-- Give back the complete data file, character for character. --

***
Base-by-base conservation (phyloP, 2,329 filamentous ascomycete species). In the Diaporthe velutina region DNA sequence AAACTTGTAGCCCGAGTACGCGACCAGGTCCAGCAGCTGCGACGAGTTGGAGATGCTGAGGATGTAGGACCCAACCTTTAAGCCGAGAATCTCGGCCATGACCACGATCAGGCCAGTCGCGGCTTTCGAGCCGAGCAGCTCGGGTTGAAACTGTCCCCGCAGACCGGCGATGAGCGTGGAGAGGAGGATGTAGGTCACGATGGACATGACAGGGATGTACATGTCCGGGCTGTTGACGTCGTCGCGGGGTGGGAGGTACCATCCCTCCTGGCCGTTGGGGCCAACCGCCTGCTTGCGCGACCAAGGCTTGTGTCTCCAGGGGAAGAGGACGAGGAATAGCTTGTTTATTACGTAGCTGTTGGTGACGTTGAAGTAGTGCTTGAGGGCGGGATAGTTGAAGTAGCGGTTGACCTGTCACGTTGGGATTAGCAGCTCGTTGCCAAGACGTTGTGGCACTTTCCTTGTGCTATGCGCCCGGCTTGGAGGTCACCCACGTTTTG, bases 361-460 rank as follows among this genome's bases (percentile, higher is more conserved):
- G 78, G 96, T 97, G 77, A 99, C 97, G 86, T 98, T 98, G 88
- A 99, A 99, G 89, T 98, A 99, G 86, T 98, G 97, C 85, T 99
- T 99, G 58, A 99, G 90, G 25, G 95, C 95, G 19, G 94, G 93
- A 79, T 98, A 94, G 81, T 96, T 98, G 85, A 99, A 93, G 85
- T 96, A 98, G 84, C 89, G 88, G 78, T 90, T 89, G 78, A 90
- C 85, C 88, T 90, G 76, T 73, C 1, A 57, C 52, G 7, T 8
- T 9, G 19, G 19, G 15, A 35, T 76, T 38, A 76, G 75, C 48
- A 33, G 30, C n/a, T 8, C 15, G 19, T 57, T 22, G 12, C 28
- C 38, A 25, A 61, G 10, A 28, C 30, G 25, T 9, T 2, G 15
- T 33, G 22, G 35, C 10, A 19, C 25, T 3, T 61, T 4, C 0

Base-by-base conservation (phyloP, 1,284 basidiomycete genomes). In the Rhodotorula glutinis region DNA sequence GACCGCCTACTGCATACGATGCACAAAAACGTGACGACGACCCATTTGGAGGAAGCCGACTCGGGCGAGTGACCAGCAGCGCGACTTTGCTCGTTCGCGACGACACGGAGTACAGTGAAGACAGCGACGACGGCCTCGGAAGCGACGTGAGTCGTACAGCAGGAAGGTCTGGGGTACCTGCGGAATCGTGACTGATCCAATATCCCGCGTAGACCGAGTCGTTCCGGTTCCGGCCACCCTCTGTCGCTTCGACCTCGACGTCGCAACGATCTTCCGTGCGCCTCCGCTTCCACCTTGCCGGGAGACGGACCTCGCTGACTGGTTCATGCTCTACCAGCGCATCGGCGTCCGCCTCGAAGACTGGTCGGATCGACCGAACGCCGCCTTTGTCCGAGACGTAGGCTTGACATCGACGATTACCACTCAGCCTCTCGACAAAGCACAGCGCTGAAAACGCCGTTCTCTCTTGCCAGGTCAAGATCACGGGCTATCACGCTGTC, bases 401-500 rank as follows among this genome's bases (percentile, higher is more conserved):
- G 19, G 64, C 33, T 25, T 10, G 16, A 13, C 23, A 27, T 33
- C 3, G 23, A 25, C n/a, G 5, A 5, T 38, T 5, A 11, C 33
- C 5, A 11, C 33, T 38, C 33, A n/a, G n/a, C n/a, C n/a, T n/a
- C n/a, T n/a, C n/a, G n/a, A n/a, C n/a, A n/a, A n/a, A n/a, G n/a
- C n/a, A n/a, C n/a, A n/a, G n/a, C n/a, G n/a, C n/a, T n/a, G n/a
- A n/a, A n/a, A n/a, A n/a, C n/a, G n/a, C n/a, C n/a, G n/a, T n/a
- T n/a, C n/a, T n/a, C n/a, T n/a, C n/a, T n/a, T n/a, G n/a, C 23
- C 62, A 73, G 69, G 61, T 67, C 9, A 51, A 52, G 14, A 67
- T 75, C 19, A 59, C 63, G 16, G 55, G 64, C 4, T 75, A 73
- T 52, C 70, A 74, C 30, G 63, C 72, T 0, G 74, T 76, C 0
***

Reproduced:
Base-by-base conservation (phyloP, 2,329 filamentous ascomycete species). In the Diaporthe velutina region DNA sequence AAACTTGTAGCCCGAGTACGCGACCAGGTCCAGCAGCTGCGACGAGTTGGAGATGCTGAGGATGTAGGACCCAACCTTTAAGCCGAGAATCTCGGCCATGACCACGATCAGGCCAGTCGCGGCTTTCGAGCCGAGCAGCTCGGGTTGAAACTGTCCCCGCAGACCGGCGATGAGCGTGGAGAGGAGGATGTAGGTCACGATGGACATGACAGGGATGTACATGTCCGGGCTGTTGACGTCGTCGCGGGGTGGGAGGTACCATCCCTCCTGGCCGTTGGGGCCAACCGCCTGCTTGCGCGACCAAGGCTTGTGTCTCCAGGGGAAGAGGACGAGGAATAGCTTGTTTATTACGTAGCTGTTGGTGACGTTGAAGTAGTGCTTGAGGGCGGGATAGTTGAAGTAGCGGTTGACCTGTCACGTTGGGATTAGCAGCTCGTTGCCAAGACGTTGTGGCACTTTCCTTGTGCTATGCGCCCGGCTTGGAGGTCACCCACGTTTTG, bases 361-460 rank as follows among this genome's bases (percentile, higher is more conserved):
- G 78, G 96, T 97, G 77, A 99, C 97, G 86, T 98, T 98, G 88
- A 99, A 99, G 89, T 98, A 99, G 86, T 98, G 97, C 85, T 99
- T 99, G 58, A 99, G 90, G 25, G 95, C 95, G 19, G 94, G 93
- A 79, T 98, A 94, G 81, T 96, T 98, G 85, A 99, A 93, G 85
- T 96, A 98, G 84, C 89, G 88, G 78, T 90, T 89, G 78, A 90
- C 85, C 88, T 90, G 76, T 73, C 1, A 57, C 52, G 7, T 8
- T 9, G 19, G 19, G 15, A 35, T 76, T 38, A 76, G 75, C 48
- A 33, G 30, C n/a, T 8, C 15, G 19, T 57, T 22, G 12, C 28
- C 38, A 25, A 61, G 10, A 28, C 30, G 25, T 9, T 2, G 15
- T 33, G 22, G 35, C 10, A 19, C 25, T 3, T 61, T 4, C 0

Base-by-base conservation (phyloP, 1,284 basidiomycete genomes). In the Rhodotorula glutinis region DNA sequence GACCGCCTACTGCATACGATGCACAAAAACGTGACGACGACCCATTTGGAGGAAGCCGACTCGGGCGAGTGACCAGCAGCGCGACTTTGCTCGTTCGCGACGACACGGAGTACAGTGAAGACAGCGACGACGGCCTCGGAAGCGACGTGAGTCGTACAGCAGGAAGGTCTGGGGTACCTGCGGAATCGTGACTGATCCAATATCCCGCGTAGACCGAGTCGTTCCGGTTCCGGCCACCCTCTGTCGCTTCGACCTCGACGTCGCAACGATCTTCCGTGCGCCTCCGCTTCCACCTTGCCGGGAGACGGACCTCGCTGACTGGTTCATGCTCTACCAGCGCATCGGCGTCCGCCTCGAAGACTGGTCGGATCGACCGAACGCCGCCTTTGTCCGAGACGTAGGCTTGACATCGACGATTACCACTCAGCCTCTCGACAAAGCACAGCGCTGAAAACGCCGTTCTCTCTTGCCAGGTCAAGATCACGGGCTATCACGCTGTC, bases 401-500 rank as follows among this genome's bases (percentile, higher is more conserved):
- G 19, G 64, C 33, T 25, T 10, G 16, A 13, C 23, A 27, T 33
- C 3, G 23, A 25, C n/a, G 5, A 5, T 38, T 5, A 11, C 33
- C 5, A 11, C 33, T 38, C 33, A n/a, G n/a, C n/a, C n/a, T n/a
- C n/a, T n/a, C n/a, G n/a, A n/a, C n/a, A n/a, A n/a, A n/a, G n/a
- C n/a, A n/a, C n/a, A n/a, G n/a, C n/a, G n/a, C n/a, T n/a, G n/a
- A n/a, A n/a, A n/a, A n/a, C n/a, G n/a, C n/a, C n/a, G n/a, T n/a
- T n/a, C n/a, T n/a, C n/a, T n/a, C n/a, T n/a, T n/a, G n/a, C 23
- C 62, A 73, G 69, G 61, T 67, C 9, A 51, A 52, G 14, A 67
- T 75, C 19, A 59, C 63, G 16, G 55, G 64, C 4, T 75, A 73
- T 52, C 70, A 74, C 30, G 63, C 72, T 0, G 74, T 76, C 0